The three parameters mentioned are part of the core values of development outlined by Brinley Thomas (1954), i.e sustenance, self esteem, and freedom that represent common goals cherished by all individuals and societies.
In the HDI, proposed by UNDP,
HDI= g ( Y, L, e)
Where, Y is adjusted real / per capita income,
e, is life expectancy,
L is literacy rate.
The index varies between 0 and 1. The index nearer to 1 the higher the level of human development. The human development has two components.
a) The actual achievement.
b) Shortfalls from a target or measure of deprivation.
An index which emphasizes the magnitude has tasks that lie ahead. The construction of the index of deprivation indicator is as follows;
DIYi = (Max Y – Yi)/ (Max Y- Min Y).
It is important to note that many studies such as Strauss and Thomas (1995) show that human capital investment is correlated with family income. Carvalho (2000) put it that an increase in pension income resulted into a decrease in child labor and increase in school enrolment. The level of incomes greatly affects the other parameters such as life expectancy and human capital investment.
Limitations of HDI.
1- One must always remember that the index is one of relative rather than absolute development so that all countries improve at the same weighted rate. The poorest countries will not get credit for their progress.
2- The national HDI may have unfortunate effect of shifting the focus away from the substantial inequality within countries.
3- The three indicators used are good but not ideal. For example the UN team wanted to use nutritional status of children under 5 years as the ideal health indicator but the data was not available.
Some good work has been done to determine the relationship and dynamic interplay between growth and social institutions such as (Cole, Mailath and Postelwaithe (1992), (1998), (2001).). Well built up social institutions have a big bearing on the good well being of the people. In situations where poor institutions appear there is lack of proper governance, transparency and poor service delivery. Many studies stress that there is a strong association between aggregate investment and measures of bad institutions or corruption ( e.g. Knack and Koefer (1995), Mauro (1995), and Svensson (1998) ). Strong institutions are required for an increased investment, a pre-requisite to economic growth.
4- Its creation in part motivated by a political strategy designed to focus attention on health and education aspects of development.
No agreed position has been reached on the effects of rapid population growth of developing countries on their economic growth. The assumption is that rapid population growth was detrimental as prevailed in 1950’s and 1960’s when the emphasis in the general development literature was on lack of capital coupled with surplus labor in agriculture as a major constraint in economic development. By late 1970’s with attention shifting to efficiency with which capital and other factors of production were utilized and to the roles of policy in creating or distorting positive incentives of efficiency. Challenges arose to the conventional view that the apparent abundance of labor in poor countries compared to labor and land was hindering economic growth.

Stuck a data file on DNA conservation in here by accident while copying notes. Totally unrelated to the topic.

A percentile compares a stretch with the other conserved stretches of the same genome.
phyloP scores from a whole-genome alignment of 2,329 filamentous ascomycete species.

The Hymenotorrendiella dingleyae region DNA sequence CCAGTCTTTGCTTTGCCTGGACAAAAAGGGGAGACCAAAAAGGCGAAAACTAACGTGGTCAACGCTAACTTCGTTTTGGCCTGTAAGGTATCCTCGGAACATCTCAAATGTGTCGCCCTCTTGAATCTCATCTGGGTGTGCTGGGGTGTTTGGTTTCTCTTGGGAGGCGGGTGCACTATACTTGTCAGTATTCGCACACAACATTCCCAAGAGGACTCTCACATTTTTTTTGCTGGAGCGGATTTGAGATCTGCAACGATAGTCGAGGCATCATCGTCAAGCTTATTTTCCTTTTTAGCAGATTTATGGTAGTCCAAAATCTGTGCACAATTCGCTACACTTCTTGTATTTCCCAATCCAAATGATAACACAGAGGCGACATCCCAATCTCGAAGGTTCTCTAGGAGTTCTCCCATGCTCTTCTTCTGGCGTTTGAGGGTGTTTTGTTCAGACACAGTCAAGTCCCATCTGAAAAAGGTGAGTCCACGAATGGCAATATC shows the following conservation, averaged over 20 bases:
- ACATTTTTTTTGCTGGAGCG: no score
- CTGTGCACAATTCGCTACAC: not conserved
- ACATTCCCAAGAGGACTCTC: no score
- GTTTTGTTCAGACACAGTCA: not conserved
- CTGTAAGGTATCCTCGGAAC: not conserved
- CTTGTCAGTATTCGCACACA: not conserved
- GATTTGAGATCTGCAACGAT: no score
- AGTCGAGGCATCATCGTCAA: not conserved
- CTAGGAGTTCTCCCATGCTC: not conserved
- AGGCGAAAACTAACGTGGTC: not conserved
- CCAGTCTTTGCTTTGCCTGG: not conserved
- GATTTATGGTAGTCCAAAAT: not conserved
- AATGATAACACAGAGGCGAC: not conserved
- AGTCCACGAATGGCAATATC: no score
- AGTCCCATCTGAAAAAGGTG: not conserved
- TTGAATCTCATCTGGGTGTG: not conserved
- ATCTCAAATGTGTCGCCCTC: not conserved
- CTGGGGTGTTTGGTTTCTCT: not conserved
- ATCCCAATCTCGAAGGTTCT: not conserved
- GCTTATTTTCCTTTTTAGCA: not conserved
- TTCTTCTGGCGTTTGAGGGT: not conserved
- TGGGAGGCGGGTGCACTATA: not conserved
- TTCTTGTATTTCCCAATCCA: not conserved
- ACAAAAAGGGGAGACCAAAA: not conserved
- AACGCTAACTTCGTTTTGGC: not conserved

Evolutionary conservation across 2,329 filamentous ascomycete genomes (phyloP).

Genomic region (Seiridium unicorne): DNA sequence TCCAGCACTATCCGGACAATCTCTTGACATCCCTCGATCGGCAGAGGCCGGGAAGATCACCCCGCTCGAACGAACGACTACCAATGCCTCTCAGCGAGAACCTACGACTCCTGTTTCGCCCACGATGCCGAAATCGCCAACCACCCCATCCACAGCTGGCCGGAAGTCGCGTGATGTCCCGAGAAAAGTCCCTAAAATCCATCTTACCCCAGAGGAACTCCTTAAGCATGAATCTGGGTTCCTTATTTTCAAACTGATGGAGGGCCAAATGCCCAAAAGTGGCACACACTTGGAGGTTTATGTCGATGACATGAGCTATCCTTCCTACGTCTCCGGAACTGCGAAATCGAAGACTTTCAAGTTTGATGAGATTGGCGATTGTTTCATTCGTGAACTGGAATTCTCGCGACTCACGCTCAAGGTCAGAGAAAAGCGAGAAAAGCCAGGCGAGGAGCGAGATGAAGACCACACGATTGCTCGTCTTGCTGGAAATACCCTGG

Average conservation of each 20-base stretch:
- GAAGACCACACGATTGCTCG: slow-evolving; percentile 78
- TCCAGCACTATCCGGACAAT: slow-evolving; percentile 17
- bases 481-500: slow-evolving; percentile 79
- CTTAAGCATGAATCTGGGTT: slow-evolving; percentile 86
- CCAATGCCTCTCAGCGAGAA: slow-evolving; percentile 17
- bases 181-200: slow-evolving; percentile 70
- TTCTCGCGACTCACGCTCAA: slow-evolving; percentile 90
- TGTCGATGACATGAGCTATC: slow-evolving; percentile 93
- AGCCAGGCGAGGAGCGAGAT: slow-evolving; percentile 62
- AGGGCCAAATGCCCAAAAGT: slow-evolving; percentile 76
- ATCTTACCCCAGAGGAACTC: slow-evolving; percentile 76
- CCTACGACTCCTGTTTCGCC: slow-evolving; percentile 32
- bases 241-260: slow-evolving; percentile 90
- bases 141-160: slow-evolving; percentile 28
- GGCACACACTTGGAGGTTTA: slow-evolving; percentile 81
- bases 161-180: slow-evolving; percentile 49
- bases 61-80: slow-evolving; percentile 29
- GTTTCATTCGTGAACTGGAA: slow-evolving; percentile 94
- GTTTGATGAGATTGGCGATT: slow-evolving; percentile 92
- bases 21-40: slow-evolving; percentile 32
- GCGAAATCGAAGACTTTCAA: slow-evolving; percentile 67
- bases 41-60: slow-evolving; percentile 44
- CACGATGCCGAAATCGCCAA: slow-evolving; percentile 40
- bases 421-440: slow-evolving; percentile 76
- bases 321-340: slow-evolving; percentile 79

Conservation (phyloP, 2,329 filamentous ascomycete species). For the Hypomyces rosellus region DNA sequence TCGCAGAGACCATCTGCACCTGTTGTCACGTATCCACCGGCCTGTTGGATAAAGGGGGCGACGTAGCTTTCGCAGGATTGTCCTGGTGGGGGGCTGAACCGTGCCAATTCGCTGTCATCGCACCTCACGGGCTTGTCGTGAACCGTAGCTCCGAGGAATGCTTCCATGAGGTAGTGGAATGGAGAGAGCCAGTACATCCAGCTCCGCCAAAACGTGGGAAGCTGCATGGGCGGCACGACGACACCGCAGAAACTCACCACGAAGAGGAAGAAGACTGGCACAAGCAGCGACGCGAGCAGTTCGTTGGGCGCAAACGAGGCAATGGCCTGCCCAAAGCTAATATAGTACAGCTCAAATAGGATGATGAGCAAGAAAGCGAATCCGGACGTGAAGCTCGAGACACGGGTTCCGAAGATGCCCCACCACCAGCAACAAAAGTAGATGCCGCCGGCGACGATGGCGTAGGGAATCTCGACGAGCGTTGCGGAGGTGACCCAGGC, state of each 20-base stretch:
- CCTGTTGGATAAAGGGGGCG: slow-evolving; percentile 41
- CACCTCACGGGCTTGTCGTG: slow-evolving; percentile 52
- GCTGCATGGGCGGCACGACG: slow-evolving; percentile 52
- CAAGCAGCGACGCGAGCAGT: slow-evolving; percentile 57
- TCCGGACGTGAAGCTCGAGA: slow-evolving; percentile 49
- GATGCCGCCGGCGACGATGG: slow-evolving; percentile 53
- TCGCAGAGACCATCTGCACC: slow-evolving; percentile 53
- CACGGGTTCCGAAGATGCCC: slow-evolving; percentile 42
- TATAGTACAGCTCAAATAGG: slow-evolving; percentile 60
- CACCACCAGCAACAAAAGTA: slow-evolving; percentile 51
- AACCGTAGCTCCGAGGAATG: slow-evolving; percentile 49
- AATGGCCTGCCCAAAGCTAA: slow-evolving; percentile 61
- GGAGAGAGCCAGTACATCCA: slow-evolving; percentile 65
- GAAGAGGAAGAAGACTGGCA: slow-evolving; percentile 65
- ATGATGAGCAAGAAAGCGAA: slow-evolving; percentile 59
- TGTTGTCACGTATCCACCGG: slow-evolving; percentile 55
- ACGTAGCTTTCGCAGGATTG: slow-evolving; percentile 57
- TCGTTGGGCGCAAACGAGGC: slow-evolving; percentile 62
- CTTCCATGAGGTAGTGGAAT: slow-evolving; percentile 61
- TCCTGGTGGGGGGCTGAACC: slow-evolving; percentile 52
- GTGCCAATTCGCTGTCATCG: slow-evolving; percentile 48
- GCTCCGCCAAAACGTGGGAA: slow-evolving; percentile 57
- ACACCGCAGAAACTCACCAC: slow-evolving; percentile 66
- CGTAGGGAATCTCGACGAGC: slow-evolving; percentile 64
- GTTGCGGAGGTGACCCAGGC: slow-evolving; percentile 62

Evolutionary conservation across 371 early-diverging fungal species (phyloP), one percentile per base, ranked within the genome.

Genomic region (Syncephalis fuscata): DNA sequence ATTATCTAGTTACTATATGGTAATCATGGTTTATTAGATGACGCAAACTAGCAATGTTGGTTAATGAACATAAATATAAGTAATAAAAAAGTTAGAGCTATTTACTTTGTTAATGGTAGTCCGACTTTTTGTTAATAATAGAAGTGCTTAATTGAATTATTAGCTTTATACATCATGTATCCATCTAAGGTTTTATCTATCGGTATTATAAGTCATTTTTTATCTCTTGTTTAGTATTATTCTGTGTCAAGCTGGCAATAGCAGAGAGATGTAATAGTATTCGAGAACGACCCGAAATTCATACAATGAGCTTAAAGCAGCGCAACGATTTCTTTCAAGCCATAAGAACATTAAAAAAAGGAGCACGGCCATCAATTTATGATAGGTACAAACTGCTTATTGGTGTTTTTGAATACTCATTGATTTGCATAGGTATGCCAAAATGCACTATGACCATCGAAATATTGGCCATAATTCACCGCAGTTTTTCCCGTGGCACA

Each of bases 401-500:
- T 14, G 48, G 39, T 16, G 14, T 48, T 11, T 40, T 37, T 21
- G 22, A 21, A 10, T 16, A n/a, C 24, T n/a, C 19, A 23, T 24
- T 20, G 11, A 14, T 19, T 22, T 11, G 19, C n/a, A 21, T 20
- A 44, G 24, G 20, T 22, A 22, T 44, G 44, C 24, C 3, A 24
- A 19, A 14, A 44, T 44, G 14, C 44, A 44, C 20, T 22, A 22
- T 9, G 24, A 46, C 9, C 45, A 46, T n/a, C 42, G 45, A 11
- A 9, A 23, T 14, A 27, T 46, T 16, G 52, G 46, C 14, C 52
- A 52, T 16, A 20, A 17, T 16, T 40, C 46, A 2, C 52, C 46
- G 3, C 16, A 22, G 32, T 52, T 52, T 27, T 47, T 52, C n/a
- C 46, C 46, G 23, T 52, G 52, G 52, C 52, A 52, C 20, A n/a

The following discussion is according to the points of view of analysis of macroeconomic consequences of rapid population growth. i.e the pessimists and optimists.
Malthus as a successor pessimist gave a simple model where he incorporates the classical ways theory that the supply of labor was completely elastic at subsistence level. In good times i.e when Average Product rose above the subsistence level, marriage occurred more often and earlier and couples had more children thus higher income per capita led to an increase in population and the supply of labor.
A population increase however eventually brought about falling wages and rising food prices as an increasing supply of labor run up against the fixity of land and given the diminishing returns, labor productivity fell with falling consumption, marriage, and fertility rates fell and mortality rates rose completing the cycle.
As a description of trends of several centuries preceding this 1801 essay, Malthus was likely to collect. Data put together by demographers and economic historians on wages, rents, food prices and fertility and mortality in England from the 14th century portions in the Malthus model.
As a predictor of the future, Malthus seemed to be wrong both about diminishing returns and about human productive behavior but by 19th century couples were practicing cautious control fertility within marriages leading to a smaller family size.
Malthus and the classical economists were writing at a time when in England population growth were accelerating with a new burst of population growth in developing countries after 2nd World war economists returned to Malthus tradition.
The analytical models Leibenstein (1954) and Nelson (1956) they introduced population as an endogenous variable influenced by income. In these models small increases in income at the subsistence level lead to increases in labor supply that swarm small houses in capital or other small displacement or stimuli to the economy. The result is a low level equilibrium trap.
Only massive capital formation or major stimulus can overcome the trap.
Early one sector neo classical model by Solow (1956) were similarly Malthusian in that the fast the rate of population growth and thus the more activity the increase in labor supply compared with capital formation, the lower the level of per capita income consumption. With the constant returns to scale and constant rate of saving the faster than the growth rate of labor force reduces the capital- labor ratio and the productivity of labor. More resources must be used to increase capital per head preventing immediate higher consumption in future period. Thus rapid population is harmful even in absence of diminishing returns. Population in these neoclassical state models, labor was treated as exogenous with no effort to incorporate the determination of population growth via the effects of economic change on mortality and fertility.